Anglican Lutheran Lenten Reflections

Anglican Lutheran Lenten Reflections

God and Rest (Matthew 11:25–30)

Daily Lenten Reflection - Saturday, 4 March 2017

Week 1: The Mission of God

Week 1, Day 4

“A Prayer at Compline”

Be present, O merciful God, and protect us through the hours of this night, so that we who are wearied by the changes and chances of this life may rest in your eternal changelessness; through Jesus Christ our Lord. Amen.

God who Gathers (Mark 1:16–20)

Samuel Dawai, Lutheran, Cameroon

At that time Jesus said, “I thank you, Father, Lord of heaven and earth, because you have hidden these things from the wise and the intelligent and have revealed them to infants; yes, Father, for such was your gracious will. All things have been handed over to me by my Father; and no one knows the Son except the Father, and no one knows the Father except the Son and anyone to whom the Son chooses to reveal him. “Come to me, all you that are weary and are carrying heavy burdens, and I will give you rest. Take my yoke upon you, and learn from me; for I am gentle and humble in heart, and you will find rest for your souls. For my yoke is easy, and my burden is light.”

If “rest” is defined as a break from work, motion or activity, then it can be understood as being no more than a time of calm and quiet. The rest that comes from God is a gift, given even to those who do not expect it.

In the reading from Matthew, the rest that God grants us gives us access to the Father and to salvation. It can only be given by the Son, sent by the Father. This Good News has been rejected by the “wise and the intelligent.” The Father has revealed it by his gracious will to “infants” and has hidden it from the “wise and the intelligent” (Mt 11:25–27).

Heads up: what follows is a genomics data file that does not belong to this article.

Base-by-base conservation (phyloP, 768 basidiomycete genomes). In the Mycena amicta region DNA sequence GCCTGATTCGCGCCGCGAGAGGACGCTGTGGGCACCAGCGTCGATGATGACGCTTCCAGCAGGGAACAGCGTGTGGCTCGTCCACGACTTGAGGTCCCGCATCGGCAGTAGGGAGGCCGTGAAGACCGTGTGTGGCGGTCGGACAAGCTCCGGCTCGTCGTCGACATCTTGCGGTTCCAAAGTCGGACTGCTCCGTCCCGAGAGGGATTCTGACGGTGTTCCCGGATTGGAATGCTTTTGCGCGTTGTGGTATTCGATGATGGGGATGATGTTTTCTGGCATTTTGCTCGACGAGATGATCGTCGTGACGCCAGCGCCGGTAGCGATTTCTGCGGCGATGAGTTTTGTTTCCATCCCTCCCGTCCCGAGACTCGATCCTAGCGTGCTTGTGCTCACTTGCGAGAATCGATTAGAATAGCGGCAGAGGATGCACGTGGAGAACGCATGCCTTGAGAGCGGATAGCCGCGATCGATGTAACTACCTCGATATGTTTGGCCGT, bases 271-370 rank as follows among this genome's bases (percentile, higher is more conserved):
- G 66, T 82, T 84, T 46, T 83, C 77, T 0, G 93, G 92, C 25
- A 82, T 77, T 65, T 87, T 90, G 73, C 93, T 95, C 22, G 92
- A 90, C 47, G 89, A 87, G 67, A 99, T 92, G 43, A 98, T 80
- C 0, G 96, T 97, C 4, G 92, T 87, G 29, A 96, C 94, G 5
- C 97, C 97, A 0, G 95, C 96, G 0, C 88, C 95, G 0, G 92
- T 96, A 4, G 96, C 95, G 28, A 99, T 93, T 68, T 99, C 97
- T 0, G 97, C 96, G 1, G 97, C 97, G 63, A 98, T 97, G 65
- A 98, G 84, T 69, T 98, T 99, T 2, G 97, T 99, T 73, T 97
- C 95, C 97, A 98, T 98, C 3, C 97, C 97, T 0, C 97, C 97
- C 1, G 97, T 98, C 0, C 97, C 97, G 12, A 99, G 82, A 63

The Good News is not received by those who we assume might be open to the message of Jesus. To receive God’s gift of rest, we must come to God with open hands—like beggars, like children. The “wise and intelligent” are not capable of understanding the message of Jesus; as long as they believe that they can understand God, they cannot know God. The rest that comes from God is not simply handed out, but must first be desired. God’s grace goes hand in hand with responsibility

Matthew speaks of Jesus’ teachings as follows: “my yoke is easy, and my burden light.” Here, Jesus uses the paradoxical language of heaviness and fatigue in order to point to the exact opposite, for his yoke is easy and his burden is light.

The rest that God grants us is not merely there to recognize that Jesus is sent by the Father, but also to receive him, who does not impose yokes and burdens as those imposed by the teachers of Jewish law of the time. Jesus’ message is easy and light to bear for those who are tired of searching for God by their own efforts, or those who have been overburdened by the traditions that Christianity has added beyond the Scriptures. We do not come to know God on our own. We come to God humbly, like a child who is hungry or thirsty. Jesus promises a spiritual rest and interior refreshment and renewal.

“On the occasion of the 500th anniversary of the Reformation, the Anglican-Lutheran International Coordinating Committee has compiled a collection of Lenten reflections to commemorate the anniversary. The text can be used by small groups or individual, as a Lenten reading or as a resource for the weeks between Easter and Trinity Sunday. We are sharing these reflections daily during Lent, hoping that our common experience of God’s grace may draw our two families of churches closer together in this extraordinary year, and be used beyond 2017 and actually at any time.”